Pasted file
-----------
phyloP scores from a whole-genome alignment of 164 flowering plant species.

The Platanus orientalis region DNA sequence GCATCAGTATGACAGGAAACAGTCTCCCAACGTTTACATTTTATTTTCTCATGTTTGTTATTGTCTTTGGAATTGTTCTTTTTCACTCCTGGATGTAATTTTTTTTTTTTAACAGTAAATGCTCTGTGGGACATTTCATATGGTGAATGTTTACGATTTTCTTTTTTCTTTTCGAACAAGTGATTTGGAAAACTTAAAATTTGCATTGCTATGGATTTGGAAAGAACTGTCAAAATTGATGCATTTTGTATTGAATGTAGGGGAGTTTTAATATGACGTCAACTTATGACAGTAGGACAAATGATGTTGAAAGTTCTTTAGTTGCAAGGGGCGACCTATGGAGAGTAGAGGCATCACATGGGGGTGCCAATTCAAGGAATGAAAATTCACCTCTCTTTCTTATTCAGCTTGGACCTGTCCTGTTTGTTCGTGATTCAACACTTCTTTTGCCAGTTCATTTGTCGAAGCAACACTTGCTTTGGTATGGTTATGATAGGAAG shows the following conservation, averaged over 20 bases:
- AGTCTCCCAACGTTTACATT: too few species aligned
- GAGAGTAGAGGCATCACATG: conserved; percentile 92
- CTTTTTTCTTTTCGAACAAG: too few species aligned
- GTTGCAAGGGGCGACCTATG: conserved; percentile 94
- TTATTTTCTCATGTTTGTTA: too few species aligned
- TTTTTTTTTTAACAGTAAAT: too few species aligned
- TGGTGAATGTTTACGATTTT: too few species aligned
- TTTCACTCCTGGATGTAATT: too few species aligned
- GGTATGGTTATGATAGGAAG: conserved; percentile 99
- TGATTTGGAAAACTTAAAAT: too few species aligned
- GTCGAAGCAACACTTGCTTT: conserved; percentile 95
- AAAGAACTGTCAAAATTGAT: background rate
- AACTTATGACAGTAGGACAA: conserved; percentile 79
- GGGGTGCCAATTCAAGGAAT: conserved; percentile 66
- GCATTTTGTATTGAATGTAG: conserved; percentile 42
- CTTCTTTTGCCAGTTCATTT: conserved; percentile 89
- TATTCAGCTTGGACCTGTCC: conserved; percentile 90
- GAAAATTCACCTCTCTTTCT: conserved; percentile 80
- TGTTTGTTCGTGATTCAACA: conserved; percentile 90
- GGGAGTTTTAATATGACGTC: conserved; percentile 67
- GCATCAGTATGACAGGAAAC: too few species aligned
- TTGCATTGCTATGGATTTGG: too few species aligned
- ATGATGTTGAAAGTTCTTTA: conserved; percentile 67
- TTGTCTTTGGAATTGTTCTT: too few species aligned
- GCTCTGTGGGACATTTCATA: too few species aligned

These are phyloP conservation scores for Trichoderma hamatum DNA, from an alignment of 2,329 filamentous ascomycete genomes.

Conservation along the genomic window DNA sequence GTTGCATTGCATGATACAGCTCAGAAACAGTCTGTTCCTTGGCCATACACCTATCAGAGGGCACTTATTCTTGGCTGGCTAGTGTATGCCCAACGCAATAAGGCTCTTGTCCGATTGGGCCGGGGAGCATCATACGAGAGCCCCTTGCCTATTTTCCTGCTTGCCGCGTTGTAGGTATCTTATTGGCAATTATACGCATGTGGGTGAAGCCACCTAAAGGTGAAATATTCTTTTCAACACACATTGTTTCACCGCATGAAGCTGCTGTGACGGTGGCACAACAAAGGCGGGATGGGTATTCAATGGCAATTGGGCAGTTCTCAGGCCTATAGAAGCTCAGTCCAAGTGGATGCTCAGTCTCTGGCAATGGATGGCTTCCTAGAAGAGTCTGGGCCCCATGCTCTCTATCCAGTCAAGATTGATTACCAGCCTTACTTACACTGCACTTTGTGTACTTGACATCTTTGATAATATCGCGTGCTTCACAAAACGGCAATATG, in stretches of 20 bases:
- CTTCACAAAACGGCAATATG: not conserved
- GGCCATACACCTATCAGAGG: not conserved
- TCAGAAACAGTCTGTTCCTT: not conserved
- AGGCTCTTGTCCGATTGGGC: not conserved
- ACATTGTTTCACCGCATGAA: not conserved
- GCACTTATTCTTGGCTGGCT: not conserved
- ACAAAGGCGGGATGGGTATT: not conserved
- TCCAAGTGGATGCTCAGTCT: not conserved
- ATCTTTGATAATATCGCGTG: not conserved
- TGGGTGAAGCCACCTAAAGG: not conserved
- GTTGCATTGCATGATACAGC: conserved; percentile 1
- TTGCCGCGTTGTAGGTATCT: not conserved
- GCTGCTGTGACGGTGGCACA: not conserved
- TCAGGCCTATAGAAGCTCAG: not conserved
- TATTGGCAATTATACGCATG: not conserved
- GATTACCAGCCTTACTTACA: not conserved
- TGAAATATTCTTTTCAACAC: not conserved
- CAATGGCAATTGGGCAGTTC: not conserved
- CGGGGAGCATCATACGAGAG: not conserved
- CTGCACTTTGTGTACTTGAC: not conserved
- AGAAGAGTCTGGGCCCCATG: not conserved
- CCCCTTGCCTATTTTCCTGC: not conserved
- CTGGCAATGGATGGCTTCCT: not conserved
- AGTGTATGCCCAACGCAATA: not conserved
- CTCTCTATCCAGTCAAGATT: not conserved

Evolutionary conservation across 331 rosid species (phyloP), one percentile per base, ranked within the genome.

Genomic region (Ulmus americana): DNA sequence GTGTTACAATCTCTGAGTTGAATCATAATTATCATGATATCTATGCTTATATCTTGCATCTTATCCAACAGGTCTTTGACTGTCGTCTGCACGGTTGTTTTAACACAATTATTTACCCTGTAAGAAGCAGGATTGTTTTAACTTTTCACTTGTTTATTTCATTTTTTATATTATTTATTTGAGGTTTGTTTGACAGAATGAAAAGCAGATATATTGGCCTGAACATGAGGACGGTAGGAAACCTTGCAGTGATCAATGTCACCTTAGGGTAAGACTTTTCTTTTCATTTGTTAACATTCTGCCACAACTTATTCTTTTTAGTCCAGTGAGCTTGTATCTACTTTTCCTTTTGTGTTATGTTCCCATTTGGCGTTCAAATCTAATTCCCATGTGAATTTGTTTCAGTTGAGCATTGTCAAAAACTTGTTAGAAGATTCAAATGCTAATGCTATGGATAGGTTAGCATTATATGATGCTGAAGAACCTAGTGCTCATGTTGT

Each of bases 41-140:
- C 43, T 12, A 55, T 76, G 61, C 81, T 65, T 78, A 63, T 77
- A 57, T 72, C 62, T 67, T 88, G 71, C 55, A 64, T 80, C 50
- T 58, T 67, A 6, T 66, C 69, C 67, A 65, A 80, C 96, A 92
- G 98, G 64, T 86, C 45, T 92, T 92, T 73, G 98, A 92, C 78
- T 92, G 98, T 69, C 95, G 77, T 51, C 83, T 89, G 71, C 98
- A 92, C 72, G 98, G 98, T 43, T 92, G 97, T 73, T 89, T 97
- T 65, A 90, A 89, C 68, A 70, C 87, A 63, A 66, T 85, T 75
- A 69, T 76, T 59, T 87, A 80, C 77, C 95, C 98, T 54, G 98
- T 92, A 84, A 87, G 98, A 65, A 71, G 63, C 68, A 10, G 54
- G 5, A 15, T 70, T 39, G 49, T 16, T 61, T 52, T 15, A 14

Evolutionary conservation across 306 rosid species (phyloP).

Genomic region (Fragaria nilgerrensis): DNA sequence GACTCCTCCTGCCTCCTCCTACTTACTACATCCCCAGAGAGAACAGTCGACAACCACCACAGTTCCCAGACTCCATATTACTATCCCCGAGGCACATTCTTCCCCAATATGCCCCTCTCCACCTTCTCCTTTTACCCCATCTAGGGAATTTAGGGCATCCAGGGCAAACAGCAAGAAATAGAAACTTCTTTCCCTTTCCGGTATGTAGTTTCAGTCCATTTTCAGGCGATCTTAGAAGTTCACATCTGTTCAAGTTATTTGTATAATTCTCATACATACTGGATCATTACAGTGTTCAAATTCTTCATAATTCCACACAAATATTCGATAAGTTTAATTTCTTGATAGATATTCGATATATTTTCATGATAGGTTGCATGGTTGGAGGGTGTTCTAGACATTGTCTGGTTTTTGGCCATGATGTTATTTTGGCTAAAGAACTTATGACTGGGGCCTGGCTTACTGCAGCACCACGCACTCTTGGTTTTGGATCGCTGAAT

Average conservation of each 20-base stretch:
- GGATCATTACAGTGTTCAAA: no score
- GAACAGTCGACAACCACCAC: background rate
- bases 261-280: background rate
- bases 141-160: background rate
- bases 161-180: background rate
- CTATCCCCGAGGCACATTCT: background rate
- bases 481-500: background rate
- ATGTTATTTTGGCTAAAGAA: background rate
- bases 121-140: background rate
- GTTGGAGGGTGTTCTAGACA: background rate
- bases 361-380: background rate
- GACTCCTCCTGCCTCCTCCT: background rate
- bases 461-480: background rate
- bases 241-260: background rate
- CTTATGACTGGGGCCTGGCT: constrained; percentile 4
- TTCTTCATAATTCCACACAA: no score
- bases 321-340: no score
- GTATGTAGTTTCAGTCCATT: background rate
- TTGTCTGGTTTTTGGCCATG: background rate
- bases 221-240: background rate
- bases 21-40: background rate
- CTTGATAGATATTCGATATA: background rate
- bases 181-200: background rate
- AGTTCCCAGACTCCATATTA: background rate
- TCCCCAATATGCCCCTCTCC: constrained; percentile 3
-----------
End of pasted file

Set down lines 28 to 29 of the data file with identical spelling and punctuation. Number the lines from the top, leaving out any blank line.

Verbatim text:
These are phyloP conservation scores for Trichoderma hamatum DNA, from an alignment of 2,329 filamentous ascomycete genomes.

Conservation along the genomic window DNA sequence GTTGCATTGCATGATACAGCTCAGAAACAGTCTGTTCCTTGGCCATACACCTATCAGAGGGCACTTATTCTTGGCTGGCTAGTGTATGCCCAACGCAATAAGGCTCTTGTCCGATTGGGCCGGGGAGCATCATACGAGAGCCCCTTGCCTATTTTCCTGCTTGCCGCGTTGTAGGTATCTTATTGGCAATTATACGCATGTGGGTGAAGCCACCTAAAGGTGAAATATTCTTTTCAACACACATTGTTTCACCGCATGAAGCTGCTGTGACGGTGGCACAACAAAGGCGGGATGGGTATTCAATGGCAATTGGGCAGTTCTCAGGCCTATAGAAGCTCAGTCCAAGTGGATGCTCAGTCTCTGGCAATGGATGGCTTCCTAGAAGAGTCTGGGCCCCATGCTCTCTATCCAGTCAAGATTGATTACCAGCCTTACTTACACTGCACTTTGTGTACTTGACATCTTTGATAATATCGCGTGCTTCACAAAACGGCAATATG, in stretches of 20 bases: